Five things to watch at the Kansas Legislature today


Tracking at events at the capitol will be nearly impossible today – at least for your humble correspondent – as first-round NCAA tournament games get underway.

As much as today should be a national holiday, it’s not, so here’s a short list of what’s worth watching at the Legislature.

In case you’re wondering, KU tips at 1 if you need to plan on being away from the capitol for a couple hours.

1. Busy day in the Senate today. The chamber will take up one bill banning guns from domestic abusers. The bill flew out of the House but slowed down in the Senate when it was amended to allow throwing stars unless someone intended to use them against someone else. There was some hesitancy to run the bill with the amendment, but Senate leadership believes there’s strong support for the underlying bill.

2. The Senate has scheduled final action on a bill requiring the state’s colleges and universities to adopt policies affirming the right to free speech. Among other things, the bill requires the state’s colleges and universities to allow students and faculty to invite guest speakers to campus regardless of their views. The bill bars colleges and universities from disinviting speakers because their speech might be considered offensive. The bill also bans so-called free-speech zones, areas in public places that are set aside for political protests. Here’s a better explainer of what’s happening.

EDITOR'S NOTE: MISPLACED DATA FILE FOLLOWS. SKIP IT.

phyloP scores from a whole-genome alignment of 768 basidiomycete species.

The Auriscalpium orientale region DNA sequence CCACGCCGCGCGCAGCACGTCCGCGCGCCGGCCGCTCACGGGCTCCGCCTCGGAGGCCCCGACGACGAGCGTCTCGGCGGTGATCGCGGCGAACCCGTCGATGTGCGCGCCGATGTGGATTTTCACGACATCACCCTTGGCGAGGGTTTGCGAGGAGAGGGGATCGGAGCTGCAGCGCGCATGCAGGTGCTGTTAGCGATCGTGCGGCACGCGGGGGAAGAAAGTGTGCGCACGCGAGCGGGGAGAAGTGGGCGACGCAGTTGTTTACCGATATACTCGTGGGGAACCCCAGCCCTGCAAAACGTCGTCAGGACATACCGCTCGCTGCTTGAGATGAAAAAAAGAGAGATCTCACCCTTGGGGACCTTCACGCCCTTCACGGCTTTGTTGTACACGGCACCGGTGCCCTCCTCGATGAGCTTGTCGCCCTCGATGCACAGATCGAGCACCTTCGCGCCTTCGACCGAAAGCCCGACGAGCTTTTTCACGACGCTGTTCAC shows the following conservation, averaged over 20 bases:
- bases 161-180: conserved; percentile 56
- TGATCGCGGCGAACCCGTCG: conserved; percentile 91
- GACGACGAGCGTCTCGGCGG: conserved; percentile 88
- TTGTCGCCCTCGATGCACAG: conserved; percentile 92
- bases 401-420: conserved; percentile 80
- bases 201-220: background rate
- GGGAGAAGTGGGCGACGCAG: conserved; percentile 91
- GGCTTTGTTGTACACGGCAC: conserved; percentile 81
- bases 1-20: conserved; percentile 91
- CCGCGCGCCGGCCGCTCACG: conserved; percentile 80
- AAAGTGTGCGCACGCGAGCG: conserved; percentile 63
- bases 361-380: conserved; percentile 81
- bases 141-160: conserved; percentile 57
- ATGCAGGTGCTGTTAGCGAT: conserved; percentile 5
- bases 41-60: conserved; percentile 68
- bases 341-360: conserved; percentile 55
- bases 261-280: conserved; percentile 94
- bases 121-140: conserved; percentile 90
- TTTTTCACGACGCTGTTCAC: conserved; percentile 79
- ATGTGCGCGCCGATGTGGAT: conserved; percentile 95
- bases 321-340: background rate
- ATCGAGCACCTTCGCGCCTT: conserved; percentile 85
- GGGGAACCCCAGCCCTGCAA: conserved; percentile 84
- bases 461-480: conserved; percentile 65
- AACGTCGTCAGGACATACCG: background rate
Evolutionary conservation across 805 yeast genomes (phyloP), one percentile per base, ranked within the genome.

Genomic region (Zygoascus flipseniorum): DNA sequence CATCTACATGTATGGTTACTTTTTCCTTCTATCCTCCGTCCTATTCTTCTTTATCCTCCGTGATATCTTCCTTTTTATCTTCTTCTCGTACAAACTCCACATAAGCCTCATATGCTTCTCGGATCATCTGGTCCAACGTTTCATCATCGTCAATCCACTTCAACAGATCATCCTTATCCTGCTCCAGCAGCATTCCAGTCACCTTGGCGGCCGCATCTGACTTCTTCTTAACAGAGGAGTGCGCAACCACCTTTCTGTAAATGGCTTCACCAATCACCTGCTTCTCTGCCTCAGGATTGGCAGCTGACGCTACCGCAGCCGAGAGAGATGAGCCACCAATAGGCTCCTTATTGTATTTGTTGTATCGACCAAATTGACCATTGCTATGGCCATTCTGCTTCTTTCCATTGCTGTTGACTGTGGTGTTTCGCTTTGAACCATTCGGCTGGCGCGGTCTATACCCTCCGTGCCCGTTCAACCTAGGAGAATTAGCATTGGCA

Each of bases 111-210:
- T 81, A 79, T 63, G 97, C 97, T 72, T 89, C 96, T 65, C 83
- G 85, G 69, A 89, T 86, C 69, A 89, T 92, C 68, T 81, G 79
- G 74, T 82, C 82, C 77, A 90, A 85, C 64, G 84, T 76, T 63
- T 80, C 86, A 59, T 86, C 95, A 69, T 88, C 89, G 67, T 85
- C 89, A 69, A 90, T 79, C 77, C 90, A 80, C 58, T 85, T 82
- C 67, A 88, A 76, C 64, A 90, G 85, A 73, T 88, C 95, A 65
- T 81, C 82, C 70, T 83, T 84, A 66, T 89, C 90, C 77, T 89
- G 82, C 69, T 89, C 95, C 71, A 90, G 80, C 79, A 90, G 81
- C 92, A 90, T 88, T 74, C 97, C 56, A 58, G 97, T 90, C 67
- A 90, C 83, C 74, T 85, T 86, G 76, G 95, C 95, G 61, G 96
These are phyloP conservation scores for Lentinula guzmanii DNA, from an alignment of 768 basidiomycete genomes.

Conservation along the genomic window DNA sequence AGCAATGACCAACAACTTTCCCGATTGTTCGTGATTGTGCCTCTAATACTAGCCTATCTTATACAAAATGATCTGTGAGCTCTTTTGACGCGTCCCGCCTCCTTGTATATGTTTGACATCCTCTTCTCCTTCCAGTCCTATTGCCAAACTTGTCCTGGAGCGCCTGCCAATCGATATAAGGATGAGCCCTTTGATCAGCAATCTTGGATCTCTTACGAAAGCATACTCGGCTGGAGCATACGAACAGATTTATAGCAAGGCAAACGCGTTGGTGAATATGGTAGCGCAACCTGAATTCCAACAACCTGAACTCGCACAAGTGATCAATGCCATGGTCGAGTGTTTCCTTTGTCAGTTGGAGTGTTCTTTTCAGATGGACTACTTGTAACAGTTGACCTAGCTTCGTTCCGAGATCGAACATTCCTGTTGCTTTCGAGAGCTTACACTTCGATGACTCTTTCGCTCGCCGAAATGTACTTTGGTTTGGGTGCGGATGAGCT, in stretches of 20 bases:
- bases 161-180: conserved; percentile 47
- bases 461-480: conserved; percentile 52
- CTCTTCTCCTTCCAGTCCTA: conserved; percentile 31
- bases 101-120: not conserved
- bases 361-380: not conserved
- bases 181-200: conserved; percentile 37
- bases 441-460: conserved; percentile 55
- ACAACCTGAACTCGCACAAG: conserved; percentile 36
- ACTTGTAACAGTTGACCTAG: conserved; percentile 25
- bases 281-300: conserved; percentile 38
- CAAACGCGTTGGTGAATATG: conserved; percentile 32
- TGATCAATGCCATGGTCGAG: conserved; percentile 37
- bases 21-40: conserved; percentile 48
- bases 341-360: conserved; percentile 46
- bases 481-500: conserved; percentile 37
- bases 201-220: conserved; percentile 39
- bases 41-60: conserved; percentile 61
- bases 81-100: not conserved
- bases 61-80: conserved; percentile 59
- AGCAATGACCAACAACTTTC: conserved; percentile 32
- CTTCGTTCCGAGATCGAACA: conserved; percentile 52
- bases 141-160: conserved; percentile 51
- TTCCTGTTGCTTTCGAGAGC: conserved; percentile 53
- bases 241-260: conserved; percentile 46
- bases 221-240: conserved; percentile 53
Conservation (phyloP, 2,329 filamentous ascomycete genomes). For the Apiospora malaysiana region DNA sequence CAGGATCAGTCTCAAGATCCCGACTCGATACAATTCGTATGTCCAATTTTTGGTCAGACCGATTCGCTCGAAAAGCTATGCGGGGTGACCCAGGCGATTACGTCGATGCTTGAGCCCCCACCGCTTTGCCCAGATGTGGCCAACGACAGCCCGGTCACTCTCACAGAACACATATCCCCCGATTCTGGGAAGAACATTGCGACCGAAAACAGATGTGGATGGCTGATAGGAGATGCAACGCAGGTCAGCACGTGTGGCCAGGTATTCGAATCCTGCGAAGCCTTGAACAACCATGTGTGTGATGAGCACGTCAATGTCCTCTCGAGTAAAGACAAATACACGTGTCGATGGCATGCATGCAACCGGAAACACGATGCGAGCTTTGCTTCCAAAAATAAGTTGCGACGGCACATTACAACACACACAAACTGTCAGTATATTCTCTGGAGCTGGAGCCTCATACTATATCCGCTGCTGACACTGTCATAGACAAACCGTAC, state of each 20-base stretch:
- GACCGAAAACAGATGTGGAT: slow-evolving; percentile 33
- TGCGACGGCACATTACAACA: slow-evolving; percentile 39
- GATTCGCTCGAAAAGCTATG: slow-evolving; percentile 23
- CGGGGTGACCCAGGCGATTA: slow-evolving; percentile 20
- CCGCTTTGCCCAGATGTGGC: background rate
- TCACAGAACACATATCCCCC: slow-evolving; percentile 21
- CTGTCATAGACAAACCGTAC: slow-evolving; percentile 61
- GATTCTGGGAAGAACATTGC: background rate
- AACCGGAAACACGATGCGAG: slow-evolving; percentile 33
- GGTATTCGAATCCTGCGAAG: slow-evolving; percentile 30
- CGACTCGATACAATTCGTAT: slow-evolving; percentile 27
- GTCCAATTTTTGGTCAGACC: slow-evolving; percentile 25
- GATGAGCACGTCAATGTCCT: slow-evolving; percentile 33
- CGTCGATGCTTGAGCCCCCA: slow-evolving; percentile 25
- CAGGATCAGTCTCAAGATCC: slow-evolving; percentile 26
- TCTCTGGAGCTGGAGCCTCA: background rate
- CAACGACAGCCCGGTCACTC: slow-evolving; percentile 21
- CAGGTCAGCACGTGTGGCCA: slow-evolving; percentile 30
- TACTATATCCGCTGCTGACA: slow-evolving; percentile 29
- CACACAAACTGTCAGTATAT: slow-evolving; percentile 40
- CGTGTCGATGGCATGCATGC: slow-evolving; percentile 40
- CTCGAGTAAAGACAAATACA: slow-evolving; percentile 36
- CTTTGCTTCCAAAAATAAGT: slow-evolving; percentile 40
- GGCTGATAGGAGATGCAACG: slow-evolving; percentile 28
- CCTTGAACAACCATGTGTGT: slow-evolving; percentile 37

3. The Senate Education Committee will consider legislation creating an education inspector general. The bill calls for the state treasurer to appoint a full-time inspector general who would be responsible for auditing, investigating and conducting performance reviews of elementary and secondary school spending. The bill comes after a December audit caused an eruption in Topeka when lawmakers found out the state was spending millions more on transporting students than state law required.

4. A House committee holds hearing on a bill creating a transportation task force that will start work on a new comprehensive highway plan. The bill is different from one passed by the Senate, but lawmakers figure to agree on something.

5. The Senate also plans to debate another gun bill that requires Kansas to recognize all valid concealed carry licenses and permits issued by other states. As it came out of the House, the bill would have allowed 18-year-olds to carry concealed weapons and let colleges and universities prohibit anyone from carrying a concealed gun on campus without a permit. A Senate committee narrowed the bill to only apply to recognizing gun permits from other states, but who knows where today’s debate on the bill might lead?